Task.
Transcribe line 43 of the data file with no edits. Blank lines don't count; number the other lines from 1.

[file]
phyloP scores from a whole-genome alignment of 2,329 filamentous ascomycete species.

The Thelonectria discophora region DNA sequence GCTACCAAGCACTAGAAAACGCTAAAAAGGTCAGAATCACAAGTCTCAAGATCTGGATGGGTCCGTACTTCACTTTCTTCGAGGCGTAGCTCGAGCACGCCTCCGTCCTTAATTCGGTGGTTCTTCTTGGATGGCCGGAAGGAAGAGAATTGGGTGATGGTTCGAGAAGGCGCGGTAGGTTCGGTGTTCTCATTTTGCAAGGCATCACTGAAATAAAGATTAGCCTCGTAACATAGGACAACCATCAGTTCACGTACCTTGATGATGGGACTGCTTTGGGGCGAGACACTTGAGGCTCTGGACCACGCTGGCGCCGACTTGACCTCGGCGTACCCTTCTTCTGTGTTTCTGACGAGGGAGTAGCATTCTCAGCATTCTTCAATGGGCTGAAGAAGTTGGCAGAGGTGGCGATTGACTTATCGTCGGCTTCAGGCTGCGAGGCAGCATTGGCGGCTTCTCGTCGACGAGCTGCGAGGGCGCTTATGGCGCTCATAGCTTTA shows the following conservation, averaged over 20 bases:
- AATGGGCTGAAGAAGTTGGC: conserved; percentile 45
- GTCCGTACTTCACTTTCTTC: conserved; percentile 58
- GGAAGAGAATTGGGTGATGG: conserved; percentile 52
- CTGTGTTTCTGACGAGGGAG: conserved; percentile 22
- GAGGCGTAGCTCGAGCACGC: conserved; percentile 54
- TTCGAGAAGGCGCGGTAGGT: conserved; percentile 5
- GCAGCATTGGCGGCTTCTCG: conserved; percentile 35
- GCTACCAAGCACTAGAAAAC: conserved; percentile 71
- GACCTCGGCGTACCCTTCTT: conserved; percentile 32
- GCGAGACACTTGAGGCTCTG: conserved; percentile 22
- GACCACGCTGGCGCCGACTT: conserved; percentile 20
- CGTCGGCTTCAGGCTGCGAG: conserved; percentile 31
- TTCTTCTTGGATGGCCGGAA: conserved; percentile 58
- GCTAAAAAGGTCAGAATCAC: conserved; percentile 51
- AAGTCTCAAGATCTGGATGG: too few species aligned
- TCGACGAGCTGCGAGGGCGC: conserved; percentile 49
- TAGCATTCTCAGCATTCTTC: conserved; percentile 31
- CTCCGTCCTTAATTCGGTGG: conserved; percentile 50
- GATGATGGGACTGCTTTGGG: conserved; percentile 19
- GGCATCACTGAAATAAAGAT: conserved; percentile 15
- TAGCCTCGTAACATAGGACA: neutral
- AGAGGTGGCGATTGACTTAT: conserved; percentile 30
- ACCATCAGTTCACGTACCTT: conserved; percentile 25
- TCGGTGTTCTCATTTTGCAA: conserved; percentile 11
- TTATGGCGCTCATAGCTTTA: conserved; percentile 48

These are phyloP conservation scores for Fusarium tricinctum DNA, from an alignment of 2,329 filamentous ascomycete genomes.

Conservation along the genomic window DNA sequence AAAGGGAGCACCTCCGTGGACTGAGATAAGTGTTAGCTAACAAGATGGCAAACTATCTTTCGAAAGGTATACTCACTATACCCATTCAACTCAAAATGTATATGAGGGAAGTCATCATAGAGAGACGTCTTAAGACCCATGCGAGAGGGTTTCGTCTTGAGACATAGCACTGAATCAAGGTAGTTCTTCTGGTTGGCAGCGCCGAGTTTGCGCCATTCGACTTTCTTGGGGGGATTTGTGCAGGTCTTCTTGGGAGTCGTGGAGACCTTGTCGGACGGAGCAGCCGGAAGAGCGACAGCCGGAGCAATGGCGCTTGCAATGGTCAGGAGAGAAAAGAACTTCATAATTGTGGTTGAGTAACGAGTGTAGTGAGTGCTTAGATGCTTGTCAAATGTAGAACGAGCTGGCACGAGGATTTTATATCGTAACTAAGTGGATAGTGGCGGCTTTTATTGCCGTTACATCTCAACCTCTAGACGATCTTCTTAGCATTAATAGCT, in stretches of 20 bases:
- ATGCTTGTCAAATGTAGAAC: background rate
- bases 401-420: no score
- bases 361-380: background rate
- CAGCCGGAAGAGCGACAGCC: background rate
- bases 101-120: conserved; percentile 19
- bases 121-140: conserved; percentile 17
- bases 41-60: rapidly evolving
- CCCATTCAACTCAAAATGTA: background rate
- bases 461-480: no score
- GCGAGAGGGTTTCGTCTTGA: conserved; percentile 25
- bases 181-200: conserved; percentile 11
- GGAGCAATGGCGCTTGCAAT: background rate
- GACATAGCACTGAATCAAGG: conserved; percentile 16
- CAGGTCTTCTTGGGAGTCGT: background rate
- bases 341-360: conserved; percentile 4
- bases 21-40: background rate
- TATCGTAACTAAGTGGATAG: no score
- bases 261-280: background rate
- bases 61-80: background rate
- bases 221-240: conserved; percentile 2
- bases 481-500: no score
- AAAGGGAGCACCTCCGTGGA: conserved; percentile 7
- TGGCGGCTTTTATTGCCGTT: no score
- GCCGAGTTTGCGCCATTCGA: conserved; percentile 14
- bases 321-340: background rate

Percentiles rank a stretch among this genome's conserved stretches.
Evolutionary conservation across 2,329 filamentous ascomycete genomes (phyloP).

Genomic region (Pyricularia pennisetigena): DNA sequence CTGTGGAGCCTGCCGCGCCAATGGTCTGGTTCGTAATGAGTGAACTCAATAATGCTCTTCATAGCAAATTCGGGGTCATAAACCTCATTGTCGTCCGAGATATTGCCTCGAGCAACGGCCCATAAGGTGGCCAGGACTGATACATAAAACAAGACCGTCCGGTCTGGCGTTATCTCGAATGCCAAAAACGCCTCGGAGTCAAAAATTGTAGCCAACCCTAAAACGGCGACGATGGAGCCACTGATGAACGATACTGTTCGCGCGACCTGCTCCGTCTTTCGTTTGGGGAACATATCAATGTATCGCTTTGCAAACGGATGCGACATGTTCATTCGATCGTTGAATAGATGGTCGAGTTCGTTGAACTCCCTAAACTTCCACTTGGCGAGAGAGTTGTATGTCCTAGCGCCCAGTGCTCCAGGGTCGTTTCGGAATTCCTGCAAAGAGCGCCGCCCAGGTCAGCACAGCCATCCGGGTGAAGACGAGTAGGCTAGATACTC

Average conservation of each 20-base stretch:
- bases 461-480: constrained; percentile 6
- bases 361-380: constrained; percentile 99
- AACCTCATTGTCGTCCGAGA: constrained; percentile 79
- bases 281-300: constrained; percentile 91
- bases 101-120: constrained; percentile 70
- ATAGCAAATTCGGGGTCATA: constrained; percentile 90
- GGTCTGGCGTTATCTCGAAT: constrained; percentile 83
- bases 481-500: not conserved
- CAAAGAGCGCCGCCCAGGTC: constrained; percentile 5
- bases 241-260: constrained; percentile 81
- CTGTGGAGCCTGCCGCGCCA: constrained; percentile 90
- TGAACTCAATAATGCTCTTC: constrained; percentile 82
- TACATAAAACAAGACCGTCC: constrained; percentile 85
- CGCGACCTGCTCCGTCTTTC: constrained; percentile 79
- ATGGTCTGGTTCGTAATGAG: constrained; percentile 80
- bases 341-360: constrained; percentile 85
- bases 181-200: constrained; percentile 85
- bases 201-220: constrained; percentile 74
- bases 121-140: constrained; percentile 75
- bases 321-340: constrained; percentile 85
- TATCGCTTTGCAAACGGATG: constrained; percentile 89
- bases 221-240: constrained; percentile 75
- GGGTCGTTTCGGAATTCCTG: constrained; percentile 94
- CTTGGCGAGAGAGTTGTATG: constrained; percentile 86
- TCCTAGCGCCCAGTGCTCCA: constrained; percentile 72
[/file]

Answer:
- CAGGTCTTCTTGGGAGTCGT: background rate